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We introduce a novel fast algorithm for Independent Component Analysis, which can be used for blind source separation and feature extraction. It is shown how a neural network learning rule can be transformed into a xed-point iteration, which provides an algorithm that is very simple, does not depend on any user-deened parameters, and is fast to converge to(More)
It is shown that frequency sensitive competitive learning (FSCL), one version of the recently improved competitive learning (CL) algorithms, significantly deteriorates in performance when the number of units is inappropriately selected. An algorithm called rival penalized competitive learning (RPCL) is proposed. In this algorithm, not only is the winner(More)
Independent component analysis (ICA) aims at extracting unknown hidden factors/components from multivariate data using only the assumption that the unknown factors are mutually independent. Since the introduction of ICA concepts in the early 1980s in the context of neural networks and array signal processing, many new successful algorithms have been(More)
Multichannel recordings of the electromagnetic fields emerging from neural currents in the brain generate large amounts of data. Suitable feature extraction methods are, therefore, useful to facilitate the representation and interpretation of the data. Recently developed independent component analysis (ICA) has been shown to be an efficient tool for(More)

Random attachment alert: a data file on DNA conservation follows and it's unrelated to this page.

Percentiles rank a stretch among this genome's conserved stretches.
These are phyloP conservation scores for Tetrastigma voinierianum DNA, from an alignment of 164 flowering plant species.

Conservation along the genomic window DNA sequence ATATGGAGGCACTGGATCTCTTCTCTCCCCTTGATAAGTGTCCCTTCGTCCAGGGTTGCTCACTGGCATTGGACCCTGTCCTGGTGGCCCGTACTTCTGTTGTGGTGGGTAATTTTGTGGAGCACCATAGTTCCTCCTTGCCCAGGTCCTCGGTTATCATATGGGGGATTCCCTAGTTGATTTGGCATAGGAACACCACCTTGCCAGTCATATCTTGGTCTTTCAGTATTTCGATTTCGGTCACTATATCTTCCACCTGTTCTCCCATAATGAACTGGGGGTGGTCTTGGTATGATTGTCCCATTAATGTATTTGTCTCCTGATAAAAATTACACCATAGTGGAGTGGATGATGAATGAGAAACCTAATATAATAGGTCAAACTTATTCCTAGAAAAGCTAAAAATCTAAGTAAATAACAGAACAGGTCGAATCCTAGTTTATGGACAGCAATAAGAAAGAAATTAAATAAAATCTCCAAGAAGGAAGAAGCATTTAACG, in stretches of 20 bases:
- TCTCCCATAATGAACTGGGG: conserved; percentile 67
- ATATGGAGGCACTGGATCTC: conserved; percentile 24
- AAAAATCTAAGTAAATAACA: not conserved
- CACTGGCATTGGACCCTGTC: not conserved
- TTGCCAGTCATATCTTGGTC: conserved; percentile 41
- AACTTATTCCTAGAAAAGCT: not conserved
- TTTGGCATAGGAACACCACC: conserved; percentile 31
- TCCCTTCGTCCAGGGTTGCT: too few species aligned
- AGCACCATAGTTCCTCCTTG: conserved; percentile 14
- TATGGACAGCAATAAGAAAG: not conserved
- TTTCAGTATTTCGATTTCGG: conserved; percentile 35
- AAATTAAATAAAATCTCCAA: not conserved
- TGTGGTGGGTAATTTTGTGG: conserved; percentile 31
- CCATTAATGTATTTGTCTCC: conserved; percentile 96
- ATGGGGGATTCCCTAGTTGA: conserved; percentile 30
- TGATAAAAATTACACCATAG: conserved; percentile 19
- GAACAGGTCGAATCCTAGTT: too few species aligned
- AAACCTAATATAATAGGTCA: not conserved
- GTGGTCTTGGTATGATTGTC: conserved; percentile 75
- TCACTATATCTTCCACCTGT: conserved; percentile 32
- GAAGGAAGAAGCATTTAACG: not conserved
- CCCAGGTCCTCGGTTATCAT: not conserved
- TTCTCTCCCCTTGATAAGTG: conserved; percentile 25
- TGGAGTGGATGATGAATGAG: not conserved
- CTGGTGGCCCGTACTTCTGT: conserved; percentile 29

Imagine that you are in a room where two people are speaking simultaneously You have two microphones which you hold in di erent locations The microphones give you two recorded time signals which we could denote by x t and x t with x and x the amplitudes and t the time index Each of these recorded signals is a weighted sum of the speech signals emitted by(More)
A number of neural learning rules have been recently proposed for Independent Component Analysis (ICA). The rules are usually derived from information-theoretic criteria such as maximum entropy or minimum mutual information. In this paper, we show that in fact, ICA can be performed by very simple Hebbian or anti-Hebbian learning rules, which may have only(More)